(Reuters) - There is no mechanism for group litigation in the Royal Court of Jersey, which oversees cases involving businesses incorporated in the popular Channel Island offshore jurisdiction. But the New York-based law firm Kobre & Kim has plans to team up with the litigation funder Bentham IMF to replicate the advantages of a class action in a jurisdiction where mass litigation doesn’t exist.
Kobre & Kim claims that it has uncovered overbilling practices by the world’s biggest intellectual property management company, CPA Global, in CPA’s patent renewal services for CPA clients outside of the U.S. Earlier this year in the U.S., a small group of CPA clients settled a patent renewal overcharging class action for $5.6 million. But most CPA customers, according to Kobre & Kim, can’t litigate in the U.S. because they agreed to forum selection provisions directing disputes to Jersey, which has a British-style loser-pays rule and no means by which plaintiffs can band together to sue as a group.
So Kobre & Kim went to Bentham. “We had to create a mechanism,” said Kobre partner Michael Ng. “This required some creativity.”
Before I go on, I want to highlight two big caveats.
First: CPA denies the overbilling claims. “CPA Global categorically and emphatically denies any wrongdoing in our business,” a company spokesman said in a written statement. “The fees for our service are defined in our agreements with our customers, and we adhere to those agreements fully. CPA Global prides itself on its industry-leading ethical standards.”
It’s true that the company settled the U.S. overbilling class action earlier this year – but the clients in that case were small businesses that signed up with CPA through patent agents and did not reach individual fee agreements with the patent management company. CPA maintained in a filing in the U.S. class action that most of its clients negotiate their patent renewal fees directly with the company and are fully informed about the company’s fee structure. “CPA Global believes that all of its fees are justified and adequately disclosed,” the company’s filing said.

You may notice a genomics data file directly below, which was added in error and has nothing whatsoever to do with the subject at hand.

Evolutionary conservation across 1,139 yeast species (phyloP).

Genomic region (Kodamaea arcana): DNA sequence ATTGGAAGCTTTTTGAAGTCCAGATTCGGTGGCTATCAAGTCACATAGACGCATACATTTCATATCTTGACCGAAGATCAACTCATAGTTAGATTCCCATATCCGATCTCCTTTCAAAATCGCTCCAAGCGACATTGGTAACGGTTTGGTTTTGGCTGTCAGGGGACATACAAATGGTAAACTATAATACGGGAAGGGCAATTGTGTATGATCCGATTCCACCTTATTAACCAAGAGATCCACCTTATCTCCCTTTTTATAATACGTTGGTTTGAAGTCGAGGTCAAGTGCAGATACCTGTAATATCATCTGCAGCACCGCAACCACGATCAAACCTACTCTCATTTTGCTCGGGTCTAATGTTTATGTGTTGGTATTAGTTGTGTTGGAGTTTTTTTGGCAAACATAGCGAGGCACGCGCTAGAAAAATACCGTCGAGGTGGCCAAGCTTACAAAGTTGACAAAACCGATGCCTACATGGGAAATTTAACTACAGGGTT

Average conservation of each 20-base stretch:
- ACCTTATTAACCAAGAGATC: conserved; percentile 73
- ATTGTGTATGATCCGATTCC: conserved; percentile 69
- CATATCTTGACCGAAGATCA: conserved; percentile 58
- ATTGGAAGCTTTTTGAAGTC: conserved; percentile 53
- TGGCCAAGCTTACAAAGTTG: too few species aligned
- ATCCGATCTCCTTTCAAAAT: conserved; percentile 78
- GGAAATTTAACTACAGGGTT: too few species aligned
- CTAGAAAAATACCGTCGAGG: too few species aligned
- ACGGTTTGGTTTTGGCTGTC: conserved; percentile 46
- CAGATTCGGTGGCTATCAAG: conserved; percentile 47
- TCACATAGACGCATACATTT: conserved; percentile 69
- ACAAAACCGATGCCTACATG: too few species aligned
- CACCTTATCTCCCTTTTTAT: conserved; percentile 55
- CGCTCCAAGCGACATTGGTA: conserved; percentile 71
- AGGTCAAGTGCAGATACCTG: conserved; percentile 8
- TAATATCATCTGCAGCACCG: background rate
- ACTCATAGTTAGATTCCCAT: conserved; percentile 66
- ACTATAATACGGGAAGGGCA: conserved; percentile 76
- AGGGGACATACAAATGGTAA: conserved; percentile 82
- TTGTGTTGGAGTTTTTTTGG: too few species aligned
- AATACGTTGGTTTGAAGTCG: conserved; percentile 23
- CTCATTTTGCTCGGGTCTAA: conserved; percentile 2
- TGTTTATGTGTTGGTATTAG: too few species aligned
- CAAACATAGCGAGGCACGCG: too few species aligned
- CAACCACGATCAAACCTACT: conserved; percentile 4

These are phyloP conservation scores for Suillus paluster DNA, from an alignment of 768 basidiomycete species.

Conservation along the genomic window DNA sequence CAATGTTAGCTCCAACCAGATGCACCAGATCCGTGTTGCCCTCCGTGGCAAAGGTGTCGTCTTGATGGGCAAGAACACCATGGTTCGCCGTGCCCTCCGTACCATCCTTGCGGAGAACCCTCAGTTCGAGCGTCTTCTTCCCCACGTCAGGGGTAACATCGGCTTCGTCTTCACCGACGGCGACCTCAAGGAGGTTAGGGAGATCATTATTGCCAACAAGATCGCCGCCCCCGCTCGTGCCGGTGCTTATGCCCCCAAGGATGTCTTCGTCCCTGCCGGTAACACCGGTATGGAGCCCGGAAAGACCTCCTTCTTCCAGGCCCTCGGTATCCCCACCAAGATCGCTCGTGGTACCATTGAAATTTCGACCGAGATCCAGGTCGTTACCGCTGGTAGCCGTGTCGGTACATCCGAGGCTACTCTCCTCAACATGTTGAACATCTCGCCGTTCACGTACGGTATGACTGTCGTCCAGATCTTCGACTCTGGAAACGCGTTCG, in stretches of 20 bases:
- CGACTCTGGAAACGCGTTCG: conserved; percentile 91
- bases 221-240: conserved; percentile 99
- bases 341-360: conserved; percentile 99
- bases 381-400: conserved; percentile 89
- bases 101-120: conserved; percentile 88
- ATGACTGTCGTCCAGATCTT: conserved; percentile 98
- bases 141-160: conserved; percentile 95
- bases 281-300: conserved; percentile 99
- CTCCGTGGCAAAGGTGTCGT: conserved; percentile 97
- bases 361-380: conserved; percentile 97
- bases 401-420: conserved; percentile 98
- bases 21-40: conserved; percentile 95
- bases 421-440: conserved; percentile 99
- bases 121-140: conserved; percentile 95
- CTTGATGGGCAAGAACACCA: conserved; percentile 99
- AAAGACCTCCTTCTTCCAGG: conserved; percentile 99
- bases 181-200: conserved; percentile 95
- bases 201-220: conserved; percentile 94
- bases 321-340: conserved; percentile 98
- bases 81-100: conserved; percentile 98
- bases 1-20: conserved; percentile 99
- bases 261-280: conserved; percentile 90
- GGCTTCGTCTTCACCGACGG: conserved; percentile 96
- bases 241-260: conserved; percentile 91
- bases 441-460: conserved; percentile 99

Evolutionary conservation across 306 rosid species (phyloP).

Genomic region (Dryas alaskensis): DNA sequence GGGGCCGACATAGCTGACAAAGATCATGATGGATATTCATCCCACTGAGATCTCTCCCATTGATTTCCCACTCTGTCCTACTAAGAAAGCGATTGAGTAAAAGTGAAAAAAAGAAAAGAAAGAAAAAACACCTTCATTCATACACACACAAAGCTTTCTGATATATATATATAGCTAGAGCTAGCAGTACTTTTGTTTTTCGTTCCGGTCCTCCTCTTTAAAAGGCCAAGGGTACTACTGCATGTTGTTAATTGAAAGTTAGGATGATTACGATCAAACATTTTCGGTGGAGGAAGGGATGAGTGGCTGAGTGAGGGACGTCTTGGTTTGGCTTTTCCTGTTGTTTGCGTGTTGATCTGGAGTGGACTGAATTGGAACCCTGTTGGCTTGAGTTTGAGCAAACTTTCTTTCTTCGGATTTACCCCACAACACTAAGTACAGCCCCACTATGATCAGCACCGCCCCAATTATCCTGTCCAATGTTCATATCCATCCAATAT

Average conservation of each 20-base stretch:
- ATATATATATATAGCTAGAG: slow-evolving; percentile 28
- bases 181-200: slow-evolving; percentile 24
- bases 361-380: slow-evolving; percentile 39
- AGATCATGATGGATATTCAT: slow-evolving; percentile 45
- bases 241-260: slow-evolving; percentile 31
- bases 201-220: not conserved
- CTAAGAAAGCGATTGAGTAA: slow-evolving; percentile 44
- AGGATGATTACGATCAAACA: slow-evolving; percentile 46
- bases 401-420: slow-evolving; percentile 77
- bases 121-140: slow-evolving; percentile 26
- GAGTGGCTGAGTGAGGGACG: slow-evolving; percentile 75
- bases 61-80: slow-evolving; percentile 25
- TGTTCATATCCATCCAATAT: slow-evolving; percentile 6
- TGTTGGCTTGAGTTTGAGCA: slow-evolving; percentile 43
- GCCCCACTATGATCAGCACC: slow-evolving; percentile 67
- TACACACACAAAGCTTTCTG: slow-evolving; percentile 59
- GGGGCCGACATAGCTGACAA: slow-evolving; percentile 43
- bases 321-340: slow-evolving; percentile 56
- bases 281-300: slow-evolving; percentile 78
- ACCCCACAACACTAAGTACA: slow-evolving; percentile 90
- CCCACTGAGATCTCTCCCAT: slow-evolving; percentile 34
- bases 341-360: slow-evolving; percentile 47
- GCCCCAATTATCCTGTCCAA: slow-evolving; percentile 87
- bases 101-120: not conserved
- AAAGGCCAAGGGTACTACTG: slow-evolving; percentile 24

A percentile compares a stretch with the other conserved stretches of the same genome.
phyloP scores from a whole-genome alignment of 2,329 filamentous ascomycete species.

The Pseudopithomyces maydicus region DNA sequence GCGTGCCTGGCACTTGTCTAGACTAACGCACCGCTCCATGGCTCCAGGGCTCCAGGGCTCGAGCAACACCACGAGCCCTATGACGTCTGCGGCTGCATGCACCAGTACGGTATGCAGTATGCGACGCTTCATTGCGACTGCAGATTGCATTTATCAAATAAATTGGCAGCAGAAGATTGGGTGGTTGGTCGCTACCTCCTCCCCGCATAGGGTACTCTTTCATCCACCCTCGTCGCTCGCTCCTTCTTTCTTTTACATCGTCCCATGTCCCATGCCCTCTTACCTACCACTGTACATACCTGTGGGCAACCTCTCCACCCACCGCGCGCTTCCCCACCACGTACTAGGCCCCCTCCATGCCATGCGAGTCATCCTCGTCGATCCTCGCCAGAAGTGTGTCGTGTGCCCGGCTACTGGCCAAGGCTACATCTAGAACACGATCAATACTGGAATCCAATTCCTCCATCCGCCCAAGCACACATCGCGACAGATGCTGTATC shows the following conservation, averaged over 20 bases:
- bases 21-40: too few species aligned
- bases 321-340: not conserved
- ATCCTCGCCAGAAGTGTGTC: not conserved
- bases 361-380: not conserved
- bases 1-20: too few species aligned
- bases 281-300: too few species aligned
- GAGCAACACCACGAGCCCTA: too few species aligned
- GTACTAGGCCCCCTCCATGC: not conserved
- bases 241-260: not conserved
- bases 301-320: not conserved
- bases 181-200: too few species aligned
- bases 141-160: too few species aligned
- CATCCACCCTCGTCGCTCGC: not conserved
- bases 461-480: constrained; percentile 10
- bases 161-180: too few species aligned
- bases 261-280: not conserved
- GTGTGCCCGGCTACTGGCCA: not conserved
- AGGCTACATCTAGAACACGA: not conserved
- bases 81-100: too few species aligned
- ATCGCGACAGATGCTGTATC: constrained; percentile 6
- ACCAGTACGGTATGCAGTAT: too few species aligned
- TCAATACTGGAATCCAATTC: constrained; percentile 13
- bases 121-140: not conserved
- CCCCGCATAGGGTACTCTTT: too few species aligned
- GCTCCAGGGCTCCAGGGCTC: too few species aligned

Second: Kobre & Kim hasn’t yet filed any suits in Jersey for CPA clients. Its contemplated mass action is at the moment entirely speculative. And though Kobre partner Ng said the firm and its Jersey co-counsel, Baker & Partners, have reviewed “a large volume” of CPA renewal bills, Ng would not specify who his clients are or even how many of them are contemplating litigation.
Bentham chief investment officer Allison Chock confirmed that Kobre & Kim is investigating and that her shop “has conditionally committed to fund the group proceedings” in the Isle of Jersey. But to repeat, the group proceeding does not actually exist right now.
“We consider any speculation about future litigation that might or might not take place to be a deliberate attempt to tarnish our good business reputation and, as we always have, will continue to vigorously defend ourselves against any such vexatious speculation,” a statement from CPA said.
That said, I’m intrigued by the idea of a U.S. law firm (albeit with offices around the world) teaming up with a litigation funder in an attempt to assemble a mass case in a jurisdiction where there’s no such thing. As you know, U.S. and European law firms have been working for several years with litigation financiers in the U.K., Germany and the Netherlands – but those jurisdictions have procedural frameworks for plaintiffs to band together.
Jersey doesn’t, although its legal systems has previously held that litigation funding agreements are valid for plaintiffs who cannot otherwise afford to bring their cases.
Ng said Kobre & Kim and Bentham have a standard, no-recourse funding arrangement. Under their deal, if the CPA litigation is filed, clients won’t be on the hook for their own fees or CPA fees, even if the case flops. Bentham’s Chock declined to say how much Bentham has committed to the potential litigation.
“Clients don’t want to be out there on their own,” Kobre’s Ng said. “This is a way of making a solution available.”